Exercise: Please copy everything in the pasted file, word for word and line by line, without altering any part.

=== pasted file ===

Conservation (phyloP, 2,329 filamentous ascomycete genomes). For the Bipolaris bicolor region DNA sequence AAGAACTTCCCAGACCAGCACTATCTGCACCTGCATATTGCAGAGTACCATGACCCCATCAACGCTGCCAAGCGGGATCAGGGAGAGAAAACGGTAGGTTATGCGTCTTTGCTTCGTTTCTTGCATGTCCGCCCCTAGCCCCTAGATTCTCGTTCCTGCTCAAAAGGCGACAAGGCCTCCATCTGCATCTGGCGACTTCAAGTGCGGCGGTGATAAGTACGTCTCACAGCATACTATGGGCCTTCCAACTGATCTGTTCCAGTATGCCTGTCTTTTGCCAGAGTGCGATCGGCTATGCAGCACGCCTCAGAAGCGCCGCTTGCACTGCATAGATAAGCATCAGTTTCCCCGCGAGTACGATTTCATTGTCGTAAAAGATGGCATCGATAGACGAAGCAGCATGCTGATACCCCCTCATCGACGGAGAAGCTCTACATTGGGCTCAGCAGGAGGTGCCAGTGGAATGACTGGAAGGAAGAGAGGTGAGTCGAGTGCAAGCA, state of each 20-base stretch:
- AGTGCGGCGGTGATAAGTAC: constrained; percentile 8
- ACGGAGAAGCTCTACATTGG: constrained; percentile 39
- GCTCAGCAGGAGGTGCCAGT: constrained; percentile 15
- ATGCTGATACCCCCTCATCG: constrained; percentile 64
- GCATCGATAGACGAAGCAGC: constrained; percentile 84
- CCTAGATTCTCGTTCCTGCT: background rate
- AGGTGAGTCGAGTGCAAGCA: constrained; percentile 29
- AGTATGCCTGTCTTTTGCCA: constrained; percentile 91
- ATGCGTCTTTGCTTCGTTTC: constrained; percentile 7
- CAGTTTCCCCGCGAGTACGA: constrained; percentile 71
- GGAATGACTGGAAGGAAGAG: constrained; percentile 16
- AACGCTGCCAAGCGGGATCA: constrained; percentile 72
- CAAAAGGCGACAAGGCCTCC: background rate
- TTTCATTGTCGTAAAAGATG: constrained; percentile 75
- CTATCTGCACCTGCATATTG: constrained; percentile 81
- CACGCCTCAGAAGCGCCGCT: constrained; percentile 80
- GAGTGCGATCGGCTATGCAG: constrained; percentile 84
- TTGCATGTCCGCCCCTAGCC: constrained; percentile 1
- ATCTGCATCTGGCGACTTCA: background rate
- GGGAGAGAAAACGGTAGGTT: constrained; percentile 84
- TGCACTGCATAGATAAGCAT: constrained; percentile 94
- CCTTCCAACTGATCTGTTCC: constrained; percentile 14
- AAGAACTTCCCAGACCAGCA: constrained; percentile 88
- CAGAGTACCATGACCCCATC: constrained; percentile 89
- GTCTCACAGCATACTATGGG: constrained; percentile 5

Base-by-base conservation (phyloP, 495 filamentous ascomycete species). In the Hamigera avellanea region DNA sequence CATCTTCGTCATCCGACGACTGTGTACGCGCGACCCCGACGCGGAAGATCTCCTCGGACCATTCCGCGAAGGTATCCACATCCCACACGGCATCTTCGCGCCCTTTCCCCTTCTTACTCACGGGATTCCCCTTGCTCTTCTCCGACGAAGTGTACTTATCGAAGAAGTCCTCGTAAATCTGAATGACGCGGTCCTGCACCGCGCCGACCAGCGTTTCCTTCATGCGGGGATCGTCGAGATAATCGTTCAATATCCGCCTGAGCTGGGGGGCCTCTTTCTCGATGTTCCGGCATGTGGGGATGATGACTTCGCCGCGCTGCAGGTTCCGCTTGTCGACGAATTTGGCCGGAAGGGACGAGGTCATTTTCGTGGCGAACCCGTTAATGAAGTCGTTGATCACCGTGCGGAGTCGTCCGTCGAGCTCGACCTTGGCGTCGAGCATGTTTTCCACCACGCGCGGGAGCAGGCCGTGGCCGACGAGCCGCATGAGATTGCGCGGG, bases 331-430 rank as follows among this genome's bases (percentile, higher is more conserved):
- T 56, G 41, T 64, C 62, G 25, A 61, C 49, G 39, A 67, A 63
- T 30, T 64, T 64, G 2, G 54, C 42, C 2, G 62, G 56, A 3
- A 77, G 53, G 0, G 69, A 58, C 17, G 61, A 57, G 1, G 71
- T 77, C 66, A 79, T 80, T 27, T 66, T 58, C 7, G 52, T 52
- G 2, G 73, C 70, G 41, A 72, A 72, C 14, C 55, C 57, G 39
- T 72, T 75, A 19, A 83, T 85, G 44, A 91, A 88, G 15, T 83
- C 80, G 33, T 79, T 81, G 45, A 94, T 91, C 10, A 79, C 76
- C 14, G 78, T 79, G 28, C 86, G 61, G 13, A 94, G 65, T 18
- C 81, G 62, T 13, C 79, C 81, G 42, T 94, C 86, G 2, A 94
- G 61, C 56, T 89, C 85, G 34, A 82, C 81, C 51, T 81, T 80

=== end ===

Conservation (phyloP, 2,329 filamentous ascomycete genomes). For the Bipolaris bicolor region DNA sequence AAGAACTTCCCAGACCAGCACTATCTGCACCTGCATATTGCAGAGTACCATGACCCCATCAACGCTGCCAAGCGGGATCAGGGAGAGAAAACGGTAGGTTATGCGTCTTTGCTTCGTTTCTTGCATGTCCGCCCCTAGCCCCTAGATTCTCGTTCCTGCTCAAAAGGCGACAAGGCCTCCATCTGCATCTGGCGACTTCAAGTGCGGCGGTGATAAGTACGTCTCACAGCATACTATGGGCCTTCCAACTGATCTGTTCCAGTATGCCTGTCTTTTGCCAGAGTGCGATCGGCTATGCAGCACGCCTCAGAAGCGCCGCTTGCACTGCATAGATAAGCATCAGTTTCCCCGCGAGTACGATTTCATTGTCGTAAAAGATGGCATCGATAGACGAAGCAGCATGCTGATACCCCCTCATCGACGGAGAAGCTCTACATTGGGCTCAGCAGGAGGTGCCAGTGGAATGACTGGAAGGAAGAGAGGTGAGTCGAGTGCAAGCA, state of each 20-base stretch:
- AGTGCGGCGGTGATAAGTAC: constrained; percentile 8
- ACGGAGAAGCTCTACATTGG: constrained; percentile 39
- GCTCAGCAGGAGGTGCCAGT: constrained; percentile 15
- ATGCTGATACCCCCTCATCG: constrained; percentile 64
- GCATCGATAGACGAAGCAGC: constrained; percentile 84
- CCTAGATTCTCGTTCCTGCT: background rate
- AGGTGAGTCGAGTGCAAGCA: constrained; percentile 29
- AGTATGCCTGTCTTTTGCCA: constrained; percentile 91
- ATGCGTCTTTGCTTCGTTTC: constrained; percentile 7
- CAGTTTCCCCGCGAGTACGA: constrained; percentile 71
- GGAATGACTGGAAGGAAGAG: constrained; percentile 16
- AACGCTGCCAAGCGGGATCA: constrained; percentile 72
- CAAAAGGCGACAAGGCCTCC: background rate
- TTTCATTGTCGTAAAAGATG: constrained; percentile 75
- CTATCTGCACCTGCATATTG: constrained; percentile 81
- CACGCCTCAGAAGCGCCGCT: constrained; percentile 80
- GAGTGCGATCGGCTATGCAG: constrained; percentile 84
- TTGCATGTCCGCCCCTAGCC: constrained; percentile 1
- ATCTGCATCTGGCGACTTCA: background rate
- GGGAGAGAAAACGGTAGGTT: constrained; percentile 84
- TGCACTGCATAGATAAGCAT: constrained; percentile 94
- CCTTCCAACTGATCTGTTCC: constrained; percentile 14
- AAGAACTTCCCAGACCAGCA: constrained; percentile 88
- CAGAGTACCATGACCCCATC: constrained; percentile 89
- GTCTCACAGCATACTATGGG: constrained; percentile 5

Base-by-base conservation (phyloP, 495 filamentous ascomycete species). In the Hamigera avellanea region DNA sequence CATCTTCGTCATCCGACGACTGTGTACGCGCGACCCCGACGCGGAAGATCTCCTCGGACCATTCCGCGAAGGTATCCACATCCCACACGGCATCTTCGCGCCCTTTCCCCTTCTTACTCACGGGATTCCCCTTGCTCTTCTCCGACGAAGTGTACTTATCGAAGAAGTCCTCGTAAATCTGAATGACGCGGTCCTGCACCGCGCCGACCAGCGTTTCCTTCATGCGGGGATCGTCGAGATAATCGTTCAATATCCGCCTGAGCTGGGGGGCCTCTTTCTCGATGTTCCGGCATGTGGGGATGATGACTTCGCCGCGCTGCAGGTTCCGCTTGTCGACGAATTTGGCCGGAAGGGACGAGGTCATTTTCGTGGCGAACCCGTTAATGAAGTCGTTGATCACCGTGCGGAGTCGTCCGTCGAGCTCGACCTTGGCGTCGAGCATGTTTTCCACCACGCGCGGGAGCAGGCCGTGGCCGACGAGCCGCATGAGATTGCGCGGG, bases 331-430 rank as follows among this genome's bases (percentile, higher is more conserved):
- T 56, G 41, T 64, C 62, G 25, A 61, C 49, G 39, A 67, A 63
- T 30, T 64, T 64, G 2, G 54, C 42, C 2, G 62, G 56, A 3
- A 77, G 53, G 0, G 69, A 58, C 17, G 61, A 57, G 1, G 71
- T 77, C 66, A 79, T 80, T 27, T 66, T 58, C 7, G 52, T 52
- G 2, G 73, C 70, G 41, A 72, A 72, C 14, C 55, C 57, G 39
- T 72, T 75, A 19, A 83, T 85, G 44, A 91, A 88, G 15, T 83
- C 80, G 33, T 79, T 81, G 45, A 94, T 91, C 10, A 79, C 76
- C 14, G 78, T 79, G 28, C 86, G 61, G 13, A 94, G 65, T 18
- C 81, G 62, T 13, C 79, C 81, G 42, T 94, C 86, G 2, A 94
- G 61, C 56, T 89, C 85, G 34, A 82, C 81, C 51, T 81, T 80